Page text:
It's hard for a guy with the nickname "Legend" to qualify as an invisible hand, but Larry Bird's subtle alterations to the Indiana Pacers contributed to the team's ongoing collapse in subtle enough ways to qualify.
Besides, unless you're scanning the baseline seats at Bankers Life Fieldhouse (about 10 rows up), you don't see a whole lot of Bird on camera. In that sense, he's also a quiet presence.
Bird's decision to swap Danny Granger for Evan Turner silently crushed Indy's chemistry. And his curious signing of world-renowned locker-room poisoner Andrew Bynum sealed the deal.
Truth be told, we don't know where to put the blame for Indiana's late-season slide. It probably belongs in a number of places. But Bird clearly miscalculated on a couple of key moves, ultimately changing the entire playoff outlook for the Eastern Conference by trying to fix what wasn't broken.
Per Candace Buckner of The Indianapolis Star, Bird said after the Granger trade: "We felt we needed to make this trade to strengthen the core unit and our bench. In Evan and Lavoy, we think we got two really good players that can help us and we look forward to what they can bring."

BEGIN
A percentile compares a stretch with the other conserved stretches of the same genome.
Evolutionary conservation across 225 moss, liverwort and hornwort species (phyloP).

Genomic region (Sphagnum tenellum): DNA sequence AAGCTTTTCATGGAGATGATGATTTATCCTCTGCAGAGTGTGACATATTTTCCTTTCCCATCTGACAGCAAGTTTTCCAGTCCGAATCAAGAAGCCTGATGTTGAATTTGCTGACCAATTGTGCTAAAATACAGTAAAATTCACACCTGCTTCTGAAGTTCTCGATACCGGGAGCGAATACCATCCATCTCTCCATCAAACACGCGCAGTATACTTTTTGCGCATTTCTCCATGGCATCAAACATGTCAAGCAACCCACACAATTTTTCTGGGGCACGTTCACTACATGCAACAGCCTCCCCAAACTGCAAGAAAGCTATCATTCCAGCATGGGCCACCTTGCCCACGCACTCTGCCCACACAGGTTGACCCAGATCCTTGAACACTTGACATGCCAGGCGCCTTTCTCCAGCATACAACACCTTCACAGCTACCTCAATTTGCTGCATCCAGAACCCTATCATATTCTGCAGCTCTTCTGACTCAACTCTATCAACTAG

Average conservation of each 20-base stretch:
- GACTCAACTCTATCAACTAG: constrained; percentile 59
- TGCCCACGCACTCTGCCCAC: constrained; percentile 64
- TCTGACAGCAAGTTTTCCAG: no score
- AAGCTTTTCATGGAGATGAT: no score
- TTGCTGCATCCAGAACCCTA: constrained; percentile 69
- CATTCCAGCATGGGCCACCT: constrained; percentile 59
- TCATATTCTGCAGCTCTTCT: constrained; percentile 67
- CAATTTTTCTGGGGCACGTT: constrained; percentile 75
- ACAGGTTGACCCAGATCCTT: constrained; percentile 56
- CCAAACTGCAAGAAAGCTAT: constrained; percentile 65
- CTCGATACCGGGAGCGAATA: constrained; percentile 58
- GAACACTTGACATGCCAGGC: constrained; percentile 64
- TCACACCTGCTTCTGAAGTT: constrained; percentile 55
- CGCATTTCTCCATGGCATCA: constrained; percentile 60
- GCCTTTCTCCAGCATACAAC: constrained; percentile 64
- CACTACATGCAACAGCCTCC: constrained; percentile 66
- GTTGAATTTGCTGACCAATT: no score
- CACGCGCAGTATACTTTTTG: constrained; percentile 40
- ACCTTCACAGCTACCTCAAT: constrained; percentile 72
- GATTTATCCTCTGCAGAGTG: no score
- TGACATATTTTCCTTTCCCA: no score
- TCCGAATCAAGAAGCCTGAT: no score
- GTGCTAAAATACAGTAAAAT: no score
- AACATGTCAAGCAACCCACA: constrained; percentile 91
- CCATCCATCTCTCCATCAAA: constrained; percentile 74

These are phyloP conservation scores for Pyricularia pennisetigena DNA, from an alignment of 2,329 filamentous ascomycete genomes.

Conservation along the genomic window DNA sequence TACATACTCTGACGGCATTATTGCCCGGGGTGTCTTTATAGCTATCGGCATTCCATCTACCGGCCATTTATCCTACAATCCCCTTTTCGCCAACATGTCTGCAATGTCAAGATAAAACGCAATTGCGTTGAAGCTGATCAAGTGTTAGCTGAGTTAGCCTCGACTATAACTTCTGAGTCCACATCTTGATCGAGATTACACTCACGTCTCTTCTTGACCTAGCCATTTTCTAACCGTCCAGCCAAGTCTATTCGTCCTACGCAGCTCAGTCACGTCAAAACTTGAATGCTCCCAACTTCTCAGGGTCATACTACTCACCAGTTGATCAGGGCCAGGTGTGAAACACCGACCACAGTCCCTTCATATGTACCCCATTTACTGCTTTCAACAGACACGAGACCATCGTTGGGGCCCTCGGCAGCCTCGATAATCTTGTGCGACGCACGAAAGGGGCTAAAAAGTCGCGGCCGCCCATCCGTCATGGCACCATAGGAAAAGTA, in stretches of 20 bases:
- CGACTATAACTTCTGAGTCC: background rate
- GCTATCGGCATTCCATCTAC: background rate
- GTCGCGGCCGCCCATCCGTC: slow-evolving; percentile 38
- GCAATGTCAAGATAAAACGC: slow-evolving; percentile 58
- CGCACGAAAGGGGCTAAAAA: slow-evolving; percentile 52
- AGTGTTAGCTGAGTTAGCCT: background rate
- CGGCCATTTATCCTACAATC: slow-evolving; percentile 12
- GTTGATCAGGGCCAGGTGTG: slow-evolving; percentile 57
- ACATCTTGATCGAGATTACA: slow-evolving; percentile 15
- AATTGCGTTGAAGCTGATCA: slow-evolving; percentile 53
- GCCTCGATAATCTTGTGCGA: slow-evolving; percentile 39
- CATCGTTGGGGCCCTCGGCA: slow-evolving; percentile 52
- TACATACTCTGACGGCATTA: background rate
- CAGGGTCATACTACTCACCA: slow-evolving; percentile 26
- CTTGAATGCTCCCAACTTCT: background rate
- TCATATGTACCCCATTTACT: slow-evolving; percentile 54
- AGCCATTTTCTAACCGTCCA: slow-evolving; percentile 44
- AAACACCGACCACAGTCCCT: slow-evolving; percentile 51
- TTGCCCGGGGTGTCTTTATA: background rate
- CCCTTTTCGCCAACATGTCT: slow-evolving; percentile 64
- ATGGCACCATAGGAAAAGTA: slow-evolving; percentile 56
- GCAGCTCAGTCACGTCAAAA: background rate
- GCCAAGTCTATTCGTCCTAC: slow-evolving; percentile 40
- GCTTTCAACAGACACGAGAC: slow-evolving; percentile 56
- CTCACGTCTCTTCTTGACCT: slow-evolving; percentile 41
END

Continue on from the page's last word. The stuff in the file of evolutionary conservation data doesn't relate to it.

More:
Credit Bird for building the Pacers into what they were earlier this year, but be sure to dock him a few points for making the unsung moves that may be the team's undoing.
The ripple effects of Indy continuing its slide with a potential first-round loss to the Atlanta Hawks are huge. The Heat would get a nearly free pass into the Finals and the kind of easy conference road in the future that could entice more title-hungry vets to sign on in Miami.
Even legends drop the ball once in a while, and it seems Bird is no exception.